Erysipelothrix infection

produces H2S gas and necrotizing infections

W Lee Hand, MD
Hoi Ho, MD


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INTRODUCTION — Erysipelothrix rhusiopathiae, a pleomorphic gram-positive bacillus, causes both a self-limited soft
tissue illness and serious systemic infections. E. rhusiopathiae is widespread in nature and infects domestic animals,
such as swine, which may be the major reservoir of the organism [1]. Erysipelothrix is also found in sheep, horses,
cattle, chickens, crabs, fish, dogs, and cats.

Infection in humans is usually due to occupational exposure. Thus, abattoir workers, butchers, fishermen, farmers,
and veterinarians are at risk for infection with E. rhusiopathiae [2-5].

PATHOGENESIS — Little is known about the pathogenesis of human E. rhusiopathiae infection. The following
observations have been made in in vitro and animal studies:

Virulent organisms have a capsule that is antiphagocytic and may contribute to intracellular survival (in the absence
of opsonization with specific antibody) [6,7].
Intracellular survival of virulent organisms in macrophages is associated with a reduced stimulation of the oxidative
respiratory burst [7].
The SpaA protein is a surface antigen of E. rhusiopathiae. The pathogenic significance of this protein was suggested
in a mouse model in which antibody to SpaA was protective against a lethal challenge [8].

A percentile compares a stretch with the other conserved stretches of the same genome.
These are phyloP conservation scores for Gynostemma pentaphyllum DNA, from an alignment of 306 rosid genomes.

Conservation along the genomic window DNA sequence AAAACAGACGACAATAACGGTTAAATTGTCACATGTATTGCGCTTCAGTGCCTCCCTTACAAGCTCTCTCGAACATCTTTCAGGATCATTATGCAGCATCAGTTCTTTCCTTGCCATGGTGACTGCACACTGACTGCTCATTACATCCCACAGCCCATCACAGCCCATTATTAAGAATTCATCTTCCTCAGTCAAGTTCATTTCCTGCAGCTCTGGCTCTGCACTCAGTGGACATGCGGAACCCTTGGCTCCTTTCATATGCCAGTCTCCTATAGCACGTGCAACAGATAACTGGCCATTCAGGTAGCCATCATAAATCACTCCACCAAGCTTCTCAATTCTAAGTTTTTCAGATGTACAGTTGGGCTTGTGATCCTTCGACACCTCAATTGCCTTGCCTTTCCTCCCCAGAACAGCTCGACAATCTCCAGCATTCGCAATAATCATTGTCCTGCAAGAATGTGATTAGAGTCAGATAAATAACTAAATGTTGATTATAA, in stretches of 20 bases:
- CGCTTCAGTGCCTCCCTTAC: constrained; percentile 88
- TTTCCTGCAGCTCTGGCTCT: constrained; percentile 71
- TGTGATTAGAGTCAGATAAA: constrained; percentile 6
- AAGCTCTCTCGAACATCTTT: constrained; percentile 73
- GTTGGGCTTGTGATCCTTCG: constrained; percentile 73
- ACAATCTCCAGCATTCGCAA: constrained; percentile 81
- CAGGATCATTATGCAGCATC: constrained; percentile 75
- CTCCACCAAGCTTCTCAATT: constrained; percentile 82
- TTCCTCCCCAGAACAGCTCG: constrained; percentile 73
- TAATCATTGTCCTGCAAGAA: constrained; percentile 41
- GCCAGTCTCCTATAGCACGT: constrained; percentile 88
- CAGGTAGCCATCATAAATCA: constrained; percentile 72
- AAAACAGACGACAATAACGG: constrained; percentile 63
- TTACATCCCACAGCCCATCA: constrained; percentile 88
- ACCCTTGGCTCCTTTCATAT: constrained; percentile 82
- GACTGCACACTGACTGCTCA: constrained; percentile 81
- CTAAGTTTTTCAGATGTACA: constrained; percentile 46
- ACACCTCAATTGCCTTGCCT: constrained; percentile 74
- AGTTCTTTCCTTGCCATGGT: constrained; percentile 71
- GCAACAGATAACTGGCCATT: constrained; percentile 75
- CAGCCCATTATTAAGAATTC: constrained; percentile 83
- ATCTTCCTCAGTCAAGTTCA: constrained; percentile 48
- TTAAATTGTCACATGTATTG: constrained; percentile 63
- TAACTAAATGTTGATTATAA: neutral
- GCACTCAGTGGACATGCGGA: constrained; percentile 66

The enzyme neuraminidase may contribute to the pathogenicity of Erysipelothrix, as it caused inflammation and
edema in a rabbit skin test model [9].
CLINICAL FEATURES — The clinical spectrum of human infection includes:

Localized cutaneous infection
Diffuse cutaneous disease
Systemic bloodstream infection
Localized cutaneous infection — The localized cutaneous form of illness, known as erysipeloid of Rosenbach, is the
most common form of human infection due to E. rhusiopathiae [4]. Fingers and/or hands (the sites of exposure) are
usually involved in this infection. As an example, erysipeloid has been described on the fingers or hands of fisherman
or seafood packers who suffer minor trauma while handling contaminated shrimp, crab, or fish [10,11].
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Erysipelothrix rhusiopathiae infection in humans:

Infection with Erysipelothrix rhusiopathiae in humans is called "erysipeloid" and dates back to at least 1870.

The disease that is referred to as "erysipelas" in humans is actually a form of cellulitis caused by infection with
Streptococcus.
Human infections occur primarily via direct contact with infected animals and are, thus, occupational diseases for
people such as veterinarians, abattoir workers and fisherman. (In the later case, erysipelas is called"fish handler's
disease"- the organism is commonly carried subclinically in the mucoid slime covering the scales of fish.)

Infection occurs via contamination of skin wounds (most commonly on the hands) and leads to a unique, raised,
cellulitis lesion that is highly pruritic (intense burning sensation) and characterized by purplish-red discoloration and
edema of the skin.